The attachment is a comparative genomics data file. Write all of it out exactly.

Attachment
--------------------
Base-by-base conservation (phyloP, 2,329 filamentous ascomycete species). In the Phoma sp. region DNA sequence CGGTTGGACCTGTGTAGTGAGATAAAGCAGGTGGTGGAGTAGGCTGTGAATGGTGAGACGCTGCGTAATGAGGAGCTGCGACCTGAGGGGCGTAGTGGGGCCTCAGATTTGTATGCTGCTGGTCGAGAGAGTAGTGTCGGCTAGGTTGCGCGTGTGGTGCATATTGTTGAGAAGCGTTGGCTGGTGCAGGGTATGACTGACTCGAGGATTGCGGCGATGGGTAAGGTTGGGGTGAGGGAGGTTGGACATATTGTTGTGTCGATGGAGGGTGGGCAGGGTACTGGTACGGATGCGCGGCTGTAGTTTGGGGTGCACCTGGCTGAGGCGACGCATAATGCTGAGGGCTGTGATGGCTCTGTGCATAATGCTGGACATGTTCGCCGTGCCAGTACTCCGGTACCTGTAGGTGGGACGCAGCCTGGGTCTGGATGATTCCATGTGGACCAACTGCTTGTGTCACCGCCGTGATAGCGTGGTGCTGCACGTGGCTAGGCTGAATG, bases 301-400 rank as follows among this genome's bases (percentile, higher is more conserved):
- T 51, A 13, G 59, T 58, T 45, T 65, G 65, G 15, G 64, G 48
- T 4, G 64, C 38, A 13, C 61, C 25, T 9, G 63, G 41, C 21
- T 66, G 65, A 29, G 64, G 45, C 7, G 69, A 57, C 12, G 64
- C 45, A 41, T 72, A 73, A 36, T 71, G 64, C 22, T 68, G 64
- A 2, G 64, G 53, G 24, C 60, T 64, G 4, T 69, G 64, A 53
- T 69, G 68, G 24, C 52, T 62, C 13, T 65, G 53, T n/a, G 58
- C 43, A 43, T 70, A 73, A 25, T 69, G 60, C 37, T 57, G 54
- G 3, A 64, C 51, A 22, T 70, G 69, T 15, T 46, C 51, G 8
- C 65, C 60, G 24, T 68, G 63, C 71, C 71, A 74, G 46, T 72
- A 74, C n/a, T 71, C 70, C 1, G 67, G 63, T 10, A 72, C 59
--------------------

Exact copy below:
Base-by-base conservation (phyloP, 2,329 filamentous ascomycete species). In the Phoma sp. region DNA sequence CGGTTGGACCTGTGTAGTGAGATAAAGCAGGTGGTGGAGTAGGCTGTGAATGGTGAGACGCTGCGTAATGAGGAGCTGCGACCTGAGGGGCGTAGTGGGGCCTCAGATTTGTATGCTGCTGGTCGAGAGAGTAGTGTCGGCTAGGTTGCGCGTGTGGTGCATATTGTTGAGAAGCGTTGGCTGGTGCAGGGTATGACTGACTCGAGGATTGCGGCGATGGGTAAGGTTGGGGTGAGGGAGGTTGGACATATTGTTGTGTCGATGGAGGGTGGGCAGGGTACTGGTACGGATGCGCGGCTGTAGTTTGGGGTGCACCTGGCTGAGGCGACGCATAATGCTGAGGGCTGTGATGGCTCTGTGCATAATGCTGGACATGTTCGCCGTGCCAGTACTCCGGTACCTGTAGGTGGGACGCAGCCTGGGTCTGGATGATTCCATGTGGACCAACTGCTTGTGTCACCGCCGTGATAGCGTGGTGCTGCACGTGGCTAGGCTGAATG, bases 301-400 rank as follows among this genome's bases (percentile, higher is more conserved):
- T 51, A 13, G 59, T 58, T 45, T 65, G 65, G 15, G 64, G 48
- T 4, G 64, C 38, A 13, C 61, C 25, T 9, G 63, G 41, C 21
- T 66, G 65, A 29, G 64, G 45, C 7, G 69, A 57, C 12, G 64
- C 45, A 41, T 72, A 73, A 36, T 71, G 64, C 22, T 68, G 64
- A 2, G 64, G 53, G 24, C 60, T 64, G 4, T 69, G 64, A 53
- T 69, G 68, G 24, C 52, T 62, C 13, T 65, G 53, T n/a, G 58
- C 43, A 43, T 70, A 73, A 25, T 69, G 60, C 37, T 57, G 54
- G 3, A 64, C 51, A 22, T 70, G 69, T 15, T 46, C 51, G 8
- C 65, C 60, G 24, T 68, G 63, C 71, C 71, A 74, G 46, T 72
- A 74, C n/a, T 71, C 70, C 1, G 67, G 63, T 10, A 72, C 59